After four deaths in four years, the Toronto Zoo's elephant herd is down to three - a number considered to be the bare minimum for the good of the animals, leaving management to decide whether to pursue getting new ones or to phase out its exhibit.
At 7:30 a.m. yesterday, zoo staff arrived for work to find 41-year-old Tara, described as the matriarch of the elephants, lying down in her enclosure. They couldn't get her back on her feet, and she died around 11 a.m.
The cause of Tara's death is unknown. Her body was left in the pen for a few hours to allow the other elephants to grieve her death. An autopsy has been scheduled, and she'll be buried later.
Tara was one of the zoo's first three elephants when it opened in 1974, and is the latest of the Toronto elephants to die. Patsy, 40, was euthanized in July of 2006, suffering from debilitating arthritis. Tequila, 38, was found dead in her pen last year, while Tessa, 40, died six months ago. An African elephant can live up to 70 years, but Toronto's zoo pegs its elephants' life expectancy at 40 to 45. Tara, at 41, lived longer than any elephant the zoo had.
The Toronto Zoo herd is now a trio: Thika, who is 29 and expected to succeed Tara as the herd's leader, and the aging pair of Iringa and Toka, who both turn 40 next year. Because of the social nature of the female elephants, three is the minimum recommended by the American Association of Zoos and Aquariums, of which Toronto is an accredited member.
Tara's death has brought Toronto to a fork in the road. It will have to decide whether to add new animals to the zoo's elephant program or shutter it altogether. City Councillor Raymond Cho, who is chairman of the Toronto Zoo Board of Management, said the issue will be discussed at a Dec. 10 board meeting.
"We have to really pay attention to [the question] 'What is our future plan?' I cannot add anything more. But we'd like to have a very serious discussion in the upcoming board meeting," Mr. Cho said in an interview.
Eric Cole, supervisor of the Toronto Zoo's Savannah section, said it's too early to guess about the elephant program's future.
"We wouldn't even think about that right now. When we've lost an elephant, obviously we reassess, and we look at the remaining elephants and how the dynamic plays out," a sombre Mr. Cole said.
However, Julie Woodyer, a former OSPCA investigator who is now campaigns director for the watchdog Zoo Check Canada, said Toronto's northern climate is ill-suited for elephants despite the Toronto Zoo's mixed indoor-outdoor enclosure.
"This is the thing about this - 40 [years old]is not old for an elephant, if that elephant were to live in the wild or even a large enclosure in a southern climate," Ms. Woodyer said.
"Canada is not elephant friendly... If they [Toronto Zoo management]want to move into the next century as far as animal care [and]conservation are concerned, they have to realize that certain species are not meant for the Canadian climate.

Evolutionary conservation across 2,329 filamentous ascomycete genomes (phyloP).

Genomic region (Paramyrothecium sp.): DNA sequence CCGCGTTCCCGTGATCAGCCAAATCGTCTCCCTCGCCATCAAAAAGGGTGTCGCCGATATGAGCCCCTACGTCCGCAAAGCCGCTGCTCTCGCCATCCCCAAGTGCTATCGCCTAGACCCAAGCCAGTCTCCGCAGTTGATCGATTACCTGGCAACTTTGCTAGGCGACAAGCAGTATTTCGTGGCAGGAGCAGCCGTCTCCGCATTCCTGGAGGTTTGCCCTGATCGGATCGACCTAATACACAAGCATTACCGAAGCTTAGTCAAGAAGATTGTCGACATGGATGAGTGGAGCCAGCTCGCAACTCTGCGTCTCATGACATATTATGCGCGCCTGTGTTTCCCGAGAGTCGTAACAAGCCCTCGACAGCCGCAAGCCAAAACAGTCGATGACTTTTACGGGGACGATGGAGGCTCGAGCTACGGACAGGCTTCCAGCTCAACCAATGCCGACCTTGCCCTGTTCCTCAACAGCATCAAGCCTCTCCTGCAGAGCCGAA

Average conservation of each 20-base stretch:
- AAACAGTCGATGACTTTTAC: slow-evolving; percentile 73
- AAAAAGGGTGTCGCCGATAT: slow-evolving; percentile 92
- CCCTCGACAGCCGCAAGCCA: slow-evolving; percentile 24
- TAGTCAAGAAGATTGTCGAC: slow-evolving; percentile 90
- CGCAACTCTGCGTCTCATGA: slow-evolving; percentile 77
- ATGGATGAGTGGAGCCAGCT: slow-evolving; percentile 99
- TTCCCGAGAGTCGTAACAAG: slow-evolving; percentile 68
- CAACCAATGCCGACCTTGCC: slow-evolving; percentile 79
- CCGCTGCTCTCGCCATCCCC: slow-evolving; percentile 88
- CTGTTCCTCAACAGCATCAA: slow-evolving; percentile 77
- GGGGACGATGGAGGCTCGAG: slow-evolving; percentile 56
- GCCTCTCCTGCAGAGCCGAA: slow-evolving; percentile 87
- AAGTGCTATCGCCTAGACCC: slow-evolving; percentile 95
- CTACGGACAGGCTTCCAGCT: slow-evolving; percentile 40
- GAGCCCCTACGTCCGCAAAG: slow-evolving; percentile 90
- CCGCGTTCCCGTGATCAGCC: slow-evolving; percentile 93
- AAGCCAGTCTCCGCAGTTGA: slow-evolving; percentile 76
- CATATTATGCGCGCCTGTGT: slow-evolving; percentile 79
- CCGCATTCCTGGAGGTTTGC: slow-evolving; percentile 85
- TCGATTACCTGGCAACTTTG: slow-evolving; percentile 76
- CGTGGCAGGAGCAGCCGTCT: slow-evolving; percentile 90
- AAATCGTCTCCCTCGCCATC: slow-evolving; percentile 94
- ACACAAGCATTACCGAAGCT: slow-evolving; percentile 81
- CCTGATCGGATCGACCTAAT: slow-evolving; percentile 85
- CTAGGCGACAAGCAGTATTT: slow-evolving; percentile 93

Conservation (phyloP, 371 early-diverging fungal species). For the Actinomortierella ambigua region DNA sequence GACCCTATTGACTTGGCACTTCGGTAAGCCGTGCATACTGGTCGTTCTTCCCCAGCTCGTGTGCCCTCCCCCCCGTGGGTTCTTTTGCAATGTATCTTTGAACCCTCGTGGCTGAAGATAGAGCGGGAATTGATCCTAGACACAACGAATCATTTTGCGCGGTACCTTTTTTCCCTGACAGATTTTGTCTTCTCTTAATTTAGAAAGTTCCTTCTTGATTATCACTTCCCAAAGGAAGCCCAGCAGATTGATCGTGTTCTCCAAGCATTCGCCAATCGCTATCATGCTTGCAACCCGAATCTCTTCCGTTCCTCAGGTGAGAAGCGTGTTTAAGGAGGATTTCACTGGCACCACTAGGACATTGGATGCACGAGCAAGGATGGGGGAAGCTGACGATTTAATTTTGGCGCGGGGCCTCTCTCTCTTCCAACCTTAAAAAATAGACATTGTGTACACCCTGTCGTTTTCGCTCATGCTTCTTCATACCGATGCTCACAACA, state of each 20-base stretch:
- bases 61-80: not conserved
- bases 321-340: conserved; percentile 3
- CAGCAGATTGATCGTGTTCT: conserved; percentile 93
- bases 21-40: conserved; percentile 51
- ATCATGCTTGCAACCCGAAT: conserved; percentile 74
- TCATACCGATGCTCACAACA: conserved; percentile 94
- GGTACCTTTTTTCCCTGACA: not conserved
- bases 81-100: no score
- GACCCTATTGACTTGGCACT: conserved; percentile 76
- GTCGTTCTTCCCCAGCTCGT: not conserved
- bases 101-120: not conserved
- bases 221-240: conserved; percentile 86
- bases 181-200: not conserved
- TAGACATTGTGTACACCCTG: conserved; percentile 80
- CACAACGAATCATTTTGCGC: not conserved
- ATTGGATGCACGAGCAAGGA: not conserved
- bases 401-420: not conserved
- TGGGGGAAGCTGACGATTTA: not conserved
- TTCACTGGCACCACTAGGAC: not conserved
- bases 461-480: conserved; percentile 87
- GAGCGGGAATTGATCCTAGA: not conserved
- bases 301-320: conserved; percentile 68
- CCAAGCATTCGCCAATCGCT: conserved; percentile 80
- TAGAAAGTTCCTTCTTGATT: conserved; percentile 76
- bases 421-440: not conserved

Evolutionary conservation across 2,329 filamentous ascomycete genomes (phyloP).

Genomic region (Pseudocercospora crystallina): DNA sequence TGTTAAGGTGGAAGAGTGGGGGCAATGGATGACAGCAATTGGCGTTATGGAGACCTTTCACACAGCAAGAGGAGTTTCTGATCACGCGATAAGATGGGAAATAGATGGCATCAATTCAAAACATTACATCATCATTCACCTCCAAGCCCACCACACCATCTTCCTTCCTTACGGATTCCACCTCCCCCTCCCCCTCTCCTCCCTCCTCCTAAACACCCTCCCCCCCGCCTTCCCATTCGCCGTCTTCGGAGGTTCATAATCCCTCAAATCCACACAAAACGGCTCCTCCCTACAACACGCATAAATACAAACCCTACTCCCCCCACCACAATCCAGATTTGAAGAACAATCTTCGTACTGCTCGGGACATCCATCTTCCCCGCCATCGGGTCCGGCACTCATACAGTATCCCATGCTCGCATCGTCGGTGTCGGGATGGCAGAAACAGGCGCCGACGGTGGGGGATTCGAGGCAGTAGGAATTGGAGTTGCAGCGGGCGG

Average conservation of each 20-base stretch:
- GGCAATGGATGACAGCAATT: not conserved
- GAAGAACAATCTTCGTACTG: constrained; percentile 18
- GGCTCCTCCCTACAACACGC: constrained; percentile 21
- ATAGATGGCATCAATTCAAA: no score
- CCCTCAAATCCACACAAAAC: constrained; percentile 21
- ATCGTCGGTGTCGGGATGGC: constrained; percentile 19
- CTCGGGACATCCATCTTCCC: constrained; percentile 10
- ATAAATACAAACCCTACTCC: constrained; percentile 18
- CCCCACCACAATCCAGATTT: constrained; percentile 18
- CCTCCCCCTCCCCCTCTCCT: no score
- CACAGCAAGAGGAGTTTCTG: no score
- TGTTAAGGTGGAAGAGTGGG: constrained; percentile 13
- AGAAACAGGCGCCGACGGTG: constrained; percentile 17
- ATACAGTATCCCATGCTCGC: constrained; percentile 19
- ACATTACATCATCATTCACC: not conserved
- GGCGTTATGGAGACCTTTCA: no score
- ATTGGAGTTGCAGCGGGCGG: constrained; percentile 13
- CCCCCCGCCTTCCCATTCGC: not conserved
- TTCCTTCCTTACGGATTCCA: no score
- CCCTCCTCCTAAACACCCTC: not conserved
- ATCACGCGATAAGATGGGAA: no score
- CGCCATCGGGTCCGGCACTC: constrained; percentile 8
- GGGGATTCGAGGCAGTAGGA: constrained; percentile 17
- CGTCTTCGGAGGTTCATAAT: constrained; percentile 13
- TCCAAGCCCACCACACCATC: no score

"The fact is, they should probably phase out their elephant program in Toronto."
Her suggestion would face opposition from Mr. Cho, who hopes the city keeps its exhibit.
"I love elephants," he said. "[The]Toronto Zoo is a world zoo. We like to have representative animals of all the continents."
The Calgary Zoo is in the same bind - it's also part of the AZA and is down to three elephants, although they are younger than Toronto's. Calgary curator Tim Sinclair-Smith said the zoo's elephant program is popular and helps with research into diseases affecting the at-risk species. It's not going anywhere.
"We're certainly continuing with the program. There's no reason for us not to," he said, adding that the zoo would support Toronto deciding to do the same.
If Toronto or Calgary were to lose another elephant and be left with just two, the AZA wouldn't immediately revoke its membership status if there was a plan to phase the program out or add an animal, AZA spokesman Steve Feldman said.
Noting the autopsy on Tara hasn't been completed, he said there's "no specific evidence that cold weather has harmful effects" on the animals.
Other northern zoos have phased out their programs, and there are two general strategies by which to do so.
One is to stop acquiring elephants, but keep the remaining ones, as was done at Edmonton's Valley Zoo. It's not an ideal situation. The city now has just one elephant, Lucy, and has found itself the target of legal challenges and high-profile pleas from former Price is Right host Bob Barker to move the lonesome animal to a place with other elephants.
The other option would be to ship the remaining elephants to a more appropriate climate. The Detroit Zoo did this in 2005, saying it could no longer provide for the "physical, social and psychological needs" of its two elephants, Winky and Wanda. They were moved to a California sanctuary.
Mr. Cole said staff are stunned by the death of Tara, and the three that preceded it.
"It's a shock. It's really devastating for us to lose that amount of elephants in that time," he said. "We might get another elephant from another zoo in North America, we might not ... We don't know, so we just have to wait and see."